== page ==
These are listings that contain price ranges and ratings of different products and services from businesses that include this type of information on their site. So far only Yelp, Citysearch, CNET, TripAdvisor and Download.com are a part of the testing phase. One would assume that when this feature launches to the public it will be available to any site that has reviews and price ranges with in content. Danny says that this feature is similar to Yahoo’s Search Monkey.
So we already know about Sitelinks (those are the links below a listing that point to different areas of the site when the listing is the first in the SERP). However, now it looks like we will have something that Danny calls “Pagelinks.” Pagelinks are links that appear with in the search listings that point to different areas of the page. They are found right below the main listing link and are prefixed with “Jump to:.”
For example if you own a site for a Pizzeria, and your menu comes up in the SERP, then it might have an extra link in the listing that says, “Jump to: Deep Dish.” This link will take you directly to the section of the menu that has the Deep Dish Pizzas. It appears that this is made possible through Google indexing destination anchors along with the typical hyperlink.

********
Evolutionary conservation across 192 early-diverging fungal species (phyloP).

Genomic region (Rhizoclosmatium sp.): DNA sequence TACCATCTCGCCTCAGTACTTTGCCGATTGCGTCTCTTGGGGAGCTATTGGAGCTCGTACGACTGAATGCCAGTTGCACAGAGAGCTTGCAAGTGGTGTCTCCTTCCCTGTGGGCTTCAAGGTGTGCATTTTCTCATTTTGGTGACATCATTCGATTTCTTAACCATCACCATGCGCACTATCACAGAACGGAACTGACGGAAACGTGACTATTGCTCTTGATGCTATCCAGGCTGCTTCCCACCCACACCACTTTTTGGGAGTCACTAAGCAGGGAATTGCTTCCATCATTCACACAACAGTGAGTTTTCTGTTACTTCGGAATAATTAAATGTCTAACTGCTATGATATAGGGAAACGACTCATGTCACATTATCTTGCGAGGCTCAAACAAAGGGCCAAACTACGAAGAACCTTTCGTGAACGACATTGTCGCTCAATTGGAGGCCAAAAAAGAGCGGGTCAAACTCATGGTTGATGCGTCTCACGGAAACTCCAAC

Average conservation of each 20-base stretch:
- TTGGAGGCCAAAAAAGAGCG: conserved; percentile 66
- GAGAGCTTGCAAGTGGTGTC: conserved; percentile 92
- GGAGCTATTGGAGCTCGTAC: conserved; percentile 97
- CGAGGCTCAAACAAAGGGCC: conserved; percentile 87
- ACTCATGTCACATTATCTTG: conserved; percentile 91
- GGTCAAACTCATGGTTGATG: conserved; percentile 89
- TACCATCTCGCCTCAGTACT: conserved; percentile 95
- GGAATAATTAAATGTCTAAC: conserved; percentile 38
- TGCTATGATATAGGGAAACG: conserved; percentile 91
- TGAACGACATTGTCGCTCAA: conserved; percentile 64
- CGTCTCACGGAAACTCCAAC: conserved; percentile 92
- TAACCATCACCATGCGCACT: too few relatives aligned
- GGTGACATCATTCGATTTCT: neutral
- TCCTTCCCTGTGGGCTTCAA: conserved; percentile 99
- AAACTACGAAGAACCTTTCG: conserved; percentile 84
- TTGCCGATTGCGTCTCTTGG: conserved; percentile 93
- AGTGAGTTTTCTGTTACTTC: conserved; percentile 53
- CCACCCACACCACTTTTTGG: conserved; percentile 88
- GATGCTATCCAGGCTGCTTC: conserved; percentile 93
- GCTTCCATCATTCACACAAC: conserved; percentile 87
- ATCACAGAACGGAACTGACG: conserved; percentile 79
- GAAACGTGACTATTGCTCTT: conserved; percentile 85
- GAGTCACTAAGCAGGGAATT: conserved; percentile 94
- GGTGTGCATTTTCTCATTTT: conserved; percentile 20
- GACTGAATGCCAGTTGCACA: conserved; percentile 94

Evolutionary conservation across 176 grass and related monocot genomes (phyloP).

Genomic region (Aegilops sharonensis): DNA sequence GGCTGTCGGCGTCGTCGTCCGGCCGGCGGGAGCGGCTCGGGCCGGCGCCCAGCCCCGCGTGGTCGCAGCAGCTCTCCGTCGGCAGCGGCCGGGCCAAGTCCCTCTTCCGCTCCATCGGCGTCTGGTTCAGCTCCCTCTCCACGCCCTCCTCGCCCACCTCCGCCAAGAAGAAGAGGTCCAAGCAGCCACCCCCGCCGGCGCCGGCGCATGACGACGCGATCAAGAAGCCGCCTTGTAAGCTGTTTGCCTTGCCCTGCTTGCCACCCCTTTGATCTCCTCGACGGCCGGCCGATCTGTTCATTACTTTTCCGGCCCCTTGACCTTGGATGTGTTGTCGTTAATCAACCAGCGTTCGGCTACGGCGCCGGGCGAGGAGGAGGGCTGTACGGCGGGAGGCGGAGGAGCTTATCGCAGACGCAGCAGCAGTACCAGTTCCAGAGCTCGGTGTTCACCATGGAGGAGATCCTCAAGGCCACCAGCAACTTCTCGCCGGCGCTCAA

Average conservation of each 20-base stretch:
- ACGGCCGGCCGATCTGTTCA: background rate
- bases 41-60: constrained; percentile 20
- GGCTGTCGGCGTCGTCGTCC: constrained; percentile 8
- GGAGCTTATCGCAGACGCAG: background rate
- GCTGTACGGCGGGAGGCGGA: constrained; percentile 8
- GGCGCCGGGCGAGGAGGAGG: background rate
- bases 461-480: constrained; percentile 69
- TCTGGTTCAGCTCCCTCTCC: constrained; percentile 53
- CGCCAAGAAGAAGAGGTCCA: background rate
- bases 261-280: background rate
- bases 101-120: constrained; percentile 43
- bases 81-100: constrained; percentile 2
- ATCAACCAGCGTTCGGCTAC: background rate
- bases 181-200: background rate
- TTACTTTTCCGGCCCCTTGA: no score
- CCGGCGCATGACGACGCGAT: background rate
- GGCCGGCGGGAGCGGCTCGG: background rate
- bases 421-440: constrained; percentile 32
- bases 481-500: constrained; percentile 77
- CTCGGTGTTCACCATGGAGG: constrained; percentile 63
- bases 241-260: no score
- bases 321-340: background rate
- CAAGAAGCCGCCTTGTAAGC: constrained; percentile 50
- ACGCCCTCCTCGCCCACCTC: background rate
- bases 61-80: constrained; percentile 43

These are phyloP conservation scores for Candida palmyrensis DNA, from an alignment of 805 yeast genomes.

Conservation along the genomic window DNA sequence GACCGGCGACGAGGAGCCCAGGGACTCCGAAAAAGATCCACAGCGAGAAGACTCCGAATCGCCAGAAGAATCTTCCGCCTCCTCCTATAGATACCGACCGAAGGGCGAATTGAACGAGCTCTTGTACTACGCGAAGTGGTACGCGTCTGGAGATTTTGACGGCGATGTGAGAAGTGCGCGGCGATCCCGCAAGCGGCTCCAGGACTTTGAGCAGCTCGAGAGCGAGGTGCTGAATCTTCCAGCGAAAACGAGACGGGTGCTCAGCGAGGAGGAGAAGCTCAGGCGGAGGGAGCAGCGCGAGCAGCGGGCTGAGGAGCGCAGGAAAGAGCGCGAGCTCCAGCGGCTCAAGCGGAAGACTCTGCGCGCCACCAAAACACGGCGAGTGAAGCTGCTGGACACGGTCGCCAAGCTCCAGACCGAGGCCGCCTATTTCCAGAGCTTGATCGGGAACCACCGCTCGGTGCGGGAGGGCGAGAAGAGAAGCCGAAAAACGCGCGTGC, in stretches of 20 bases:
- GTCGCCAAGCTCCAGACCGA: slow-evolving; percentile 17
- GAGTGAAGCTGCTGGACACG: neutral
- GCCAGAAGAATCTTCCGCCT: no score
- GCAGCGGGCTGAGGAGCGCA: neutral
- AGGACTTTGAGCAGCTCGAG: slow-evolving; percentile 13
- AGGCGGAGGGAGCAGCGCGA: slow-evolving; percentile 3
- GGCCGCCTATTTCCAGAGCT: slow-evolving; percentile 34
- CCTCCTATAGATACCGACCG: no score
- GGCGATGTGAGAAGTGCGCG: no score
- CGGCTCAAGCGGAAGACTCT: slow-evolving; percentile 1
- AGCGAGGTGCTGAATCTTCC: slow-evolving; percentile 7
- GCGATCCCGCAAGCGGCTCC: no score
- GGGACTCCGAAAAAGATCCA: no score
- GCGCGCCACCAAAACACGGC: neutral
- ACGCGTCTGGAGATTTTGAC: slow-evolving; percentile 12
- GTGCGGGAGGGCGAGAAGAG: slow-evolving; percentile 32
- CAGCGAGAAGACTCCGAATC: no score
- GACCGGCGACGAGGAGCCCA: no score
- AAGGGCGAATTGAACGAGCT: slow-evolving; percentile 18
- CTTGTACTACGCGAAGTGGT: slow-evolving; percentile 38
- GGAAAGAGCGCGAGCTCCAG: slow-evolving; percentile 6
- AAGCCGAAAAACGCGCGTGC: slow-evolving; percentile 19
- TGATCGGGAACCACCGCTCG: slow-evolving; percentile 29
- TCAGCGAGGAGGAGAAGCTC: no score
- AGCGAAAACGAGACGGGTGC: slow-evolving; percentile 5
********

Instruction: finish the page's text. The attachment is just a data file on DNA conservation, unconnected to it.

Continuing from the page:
Automatic Spelling Correction
This is probably one of the few changes Google is making that I really appreciate! For a long time Google has provided users with different spelling suggestions for queries that are spelled wrong. This has been a great feature on its own. However, now they are testing a feature that provides a small set of results for their suggested spelling and then full set of results for the misspelled query. Danny indicates that this will be a permanent feature in the coming weeks.
So, what’s with all these awkward changes anyways? Is Google ever going to stop tweaking their SERPs? I am willing to bet that it has something to do with finding more ad space. What are your thoughts?